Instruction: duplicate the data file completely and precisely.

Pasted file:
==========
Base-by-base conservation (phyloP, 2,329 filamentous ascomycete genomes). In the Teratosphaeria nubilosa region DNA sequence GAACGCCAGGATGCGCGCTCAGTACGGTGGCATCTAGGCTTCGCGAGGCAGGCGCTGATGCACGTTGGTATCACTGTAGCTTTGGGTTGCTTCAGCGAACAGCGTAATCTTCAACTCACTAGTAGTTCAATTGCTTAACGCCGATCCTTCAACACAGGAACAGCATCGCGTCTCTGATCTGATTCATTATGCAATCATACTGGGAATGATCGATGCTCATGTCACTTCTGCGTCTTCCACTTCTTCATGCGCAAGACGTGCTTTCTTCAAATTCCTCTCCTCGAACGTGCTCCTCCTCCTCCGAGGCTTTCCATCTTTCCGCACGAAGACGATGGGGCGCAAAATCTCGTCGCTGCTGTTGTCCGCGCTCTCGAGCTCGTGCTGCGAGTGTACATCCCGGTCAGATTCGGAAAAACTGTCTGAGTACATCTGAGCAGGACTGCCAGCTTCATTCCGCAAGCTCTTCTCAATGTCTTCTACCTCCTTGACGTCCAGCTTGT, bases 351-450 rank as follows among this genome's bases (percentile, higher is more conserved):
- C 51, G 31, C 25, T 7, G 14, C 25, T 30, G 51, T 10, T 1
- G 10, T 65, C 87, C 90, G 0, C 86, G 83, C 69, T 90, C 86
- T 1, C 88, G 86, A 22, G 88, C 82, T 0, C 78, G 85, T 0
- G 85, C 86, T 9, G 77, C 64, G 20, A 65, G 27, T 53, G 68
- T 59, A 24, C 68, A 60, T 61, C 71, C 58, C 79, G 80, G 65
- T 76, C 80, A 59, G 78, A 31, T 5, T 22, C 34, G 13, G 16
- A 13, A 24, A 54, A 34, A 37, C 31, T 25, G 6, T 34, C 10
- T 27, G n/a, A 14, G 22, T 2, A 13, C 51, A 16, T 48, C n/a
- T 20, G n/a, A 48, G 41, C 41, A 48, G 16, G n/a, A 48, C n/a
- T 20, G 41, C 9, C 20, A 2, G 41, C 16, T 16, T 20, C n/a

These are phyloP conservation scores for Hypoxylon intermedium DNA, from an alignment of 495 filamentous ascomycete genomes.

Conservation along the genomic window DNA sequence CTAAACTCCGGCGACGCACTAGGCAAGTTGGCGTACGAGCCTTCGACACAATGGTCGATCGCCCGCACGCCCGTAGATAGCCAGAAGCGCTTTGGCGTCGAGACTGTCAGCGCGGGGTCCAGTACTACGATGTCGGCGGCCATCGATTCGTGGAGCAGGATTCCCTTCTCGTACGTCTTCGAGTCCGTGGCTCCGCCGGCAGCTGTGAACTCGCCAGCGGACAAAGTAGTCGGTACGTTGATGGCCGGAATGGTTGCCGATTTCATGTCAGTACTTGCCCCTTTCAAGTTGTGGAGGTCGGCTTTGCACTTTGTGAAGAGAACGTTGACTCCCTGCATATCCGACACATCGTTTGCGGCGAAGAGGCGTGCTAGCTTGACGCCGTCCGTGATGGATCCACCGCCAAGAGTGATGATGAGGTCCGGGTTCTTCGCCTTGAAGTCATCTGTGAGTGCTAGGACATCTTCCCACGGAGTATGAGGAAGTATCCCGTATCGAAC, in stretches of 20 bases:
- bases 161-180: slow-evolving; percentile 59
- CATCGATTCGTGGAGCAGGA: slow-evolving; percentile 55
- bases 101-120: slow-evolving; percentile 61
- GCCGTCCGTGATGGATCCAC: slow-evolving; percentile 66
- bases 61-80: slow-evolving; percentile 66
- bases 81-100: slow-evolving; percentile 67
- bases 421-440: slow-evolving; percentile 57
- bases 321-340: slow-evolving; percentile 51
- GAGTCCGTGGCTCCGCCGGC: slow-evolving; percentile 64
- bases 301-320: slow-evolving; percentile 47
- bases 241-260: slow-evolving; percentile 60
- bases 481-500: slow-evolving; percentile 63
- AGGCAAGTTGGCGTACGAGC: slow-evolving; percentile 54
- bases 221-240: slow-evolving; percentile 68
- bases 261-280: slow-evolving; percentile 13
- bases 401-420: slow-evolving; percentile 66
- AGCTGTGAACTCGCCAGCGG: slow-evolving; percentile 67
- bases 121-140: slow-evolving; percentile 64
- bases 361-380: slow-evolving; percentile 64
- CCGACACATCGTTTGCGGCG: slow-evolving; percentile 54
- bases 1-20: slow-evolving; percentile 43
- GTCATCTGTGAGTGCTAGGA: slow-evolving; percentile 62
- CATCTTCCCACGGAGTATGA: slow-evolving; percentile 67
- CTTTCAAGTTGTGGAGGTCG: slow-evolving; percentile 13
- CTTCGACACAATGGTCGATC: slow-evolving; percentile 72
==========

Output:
Base-by-base conservation (phyloP, 2,329 filamentous ascomycete genomes). In the Teratosphaeria nubilosa region DNA sequence GAACGCCAGGATGCGCGCTCAGTACGGTGGCATCTAGGCTTCGCGAGGCAGGCGCTGATGCACGTTGGTATCACTGTAGCTTTGGGTTGCTTCAGCGAACAGCGTAATCTTCAACTCACTAGTAGTTCAATTGCTTAACGCCGATCCTTCAACACAGGAACAGCATCGCGTCTCTGATCTGATTCATTATGCAATCATACTGGGAATGATCGATGCTCATGTCACTTCTGCGTCTTCCACTTCTTCATGCGCAAGACGTGCTTTCTTCAAATTCCTCTCCTCGAACGTGCTCCTCCTCCTCCGAGGCTTTCCATCTTTCCGCACGAAGACGATGGGGCGCAAAATCTCGTCGCTGCTGTTGTCCGCGCTCTCGAGCTCGTGCTGCGAGTGTACATCCCGGTCAGATTCGGAAAAACTGTCTGAGTACATCTGAGCAGGACTGCCAGCTTCATTCCGCAAGCTCTTCTCAATGTCTTCTACCTCCTTGACGTCCAGCTTGT, bases 351-450 rank as follows among this genome's bases (percentile, higher is more conserved):
- C 51, G 31, C 25, T 7, G 14, C 25, T 30, G 51, T 10, T 1
- G 10, T 65, C 87, C 90, G 0, C 86, G 83, C 69, T 90, C 86
- T 1, C 88, G 86, A 22, G 88, C 82, T 0, C 78, G 85, T 0
- G 85, C 86, T 9, G 77, C 64, G 20, A 65, G 27, T 53, G 68
- T 59, A 24, C 68, A 60, T 61, C 71, C 58, C 79, G 80, G 65
- T 76, C 80, A 59, G 78, A 31, T 5, T 22, C 34, G 13, G 16
- A 13, A 24, A 54, A 34, A 37, C 31, T 25, G 6, T 34, C 10
- T 27, G n/a, A 14, G 22, T 2, A 13, C 51, A 16, T 48, C n/a
- T 20, G n/a, A 48, G 41, C 41, A 48, G 16, G n/a, A 48, C n/a
- T 20, G 41, C 9, C 20, A 2, G 41, C 16, T 16, T 20, C n/a

These are phyloP conservation scores for Hypoxylon intermedium DNA, from an alignment of 495 filamentous ascomycete genomes.

Conservation along the genomic window DNA sequence CTAAACTCCGGCGACGCACTAGGCAAGTTGGCGTACGAGCCTTCGACACAATGGTCGATCGCCCGCACGCCCGTAGATAGCCAGAAGCGCTTTGGCGTCGAGACTGTCAGCGCGGGGTCCAGTACTACGATGTCGGCGGCCATCGATTCGTGGAGCAGGATTCCCTTCTCGTACGTCTTCGAGTCCGTGGCTCCGCCGGCAGCTGTGAACTCGCCAGCGGACAAAGTAGTCGGTACGTTGATGGCCGGAATGGTTGCCGATTTCATGTCAGTACTTGCCCCTTTCAAGTTGTGGAGGTCGGCTTTGCACTTTGTGAAGAGAACGTTGACTCCCTGCATATCCGACACATCGTTTGCGGCGAAGAGGCGTGCTAGCTTGACGCCGTCCGTGATGGATCCACCGCCAAGAGTGATGATGAGGTCCGGGTTCTTCGCCTTGAAGTCATCTGTGAGTGCTAGGACATCTTCCCACGGAGTATGAGGAAGTATCCCGTATCGAAC, in stretches of 20 bases:
- bases 161-180: slow-evolving; percentile 59
- CATCGATTCGTGGAGCAGGA: slow-evolving; percentile 55
- bases 101-120: slow-evolving; percentile 61
- GCCGTCCGTGATGGATCCAC: slow-evolving; percentile 66
- bases 61-80: slow-evolving; percentile 66
- bases 81-100: slow-evolving; percentile 67
- bases 421-440: slow-evolving; percentile 57
- bases 321-340: slow-evolving; percentile 51
- GAGTCCGTGGCTCCGCCGGC: slow-evolving; percentile 64
- bases 301-320: slow-evolving; percentile 47
- bases 241-260: slow-evolving; percentile 60
- bases 481-500: slow-evolving; percentile 63
- AGGCAAGTTGGCGTACGAGC: slow-evolving; percentile 54
- bases 221-240: slow-evolving; percentile 68
- bases 261-280: slow-evolving; percentile 13
- bases 401-420: slow-evolving; percentile 66
- AGCTGTGAACTCGCCAGCGG: slow-evolving; percentile 67
- bases 121-140: slow-evolving; percentile 64
- bases 361-380: slow-evolving; percentile 64
- CCGACACATCGTTTGCGGCG: slow-evolving; percentile 54
- bases 1-20: slow-evolving; percentile 43
- GTCATCTGTGAGTGCTAGGA: slow-evolving; percentile 62
- CATCTTCCCACGGAGTATGA: slow-evolving; percentile 67
- CTTTCAAGTTGTGGAGGTCG: slow-evolving; percentile 13
- CTTCGACACAATGGTCGATC: slow-evolving; percentile 72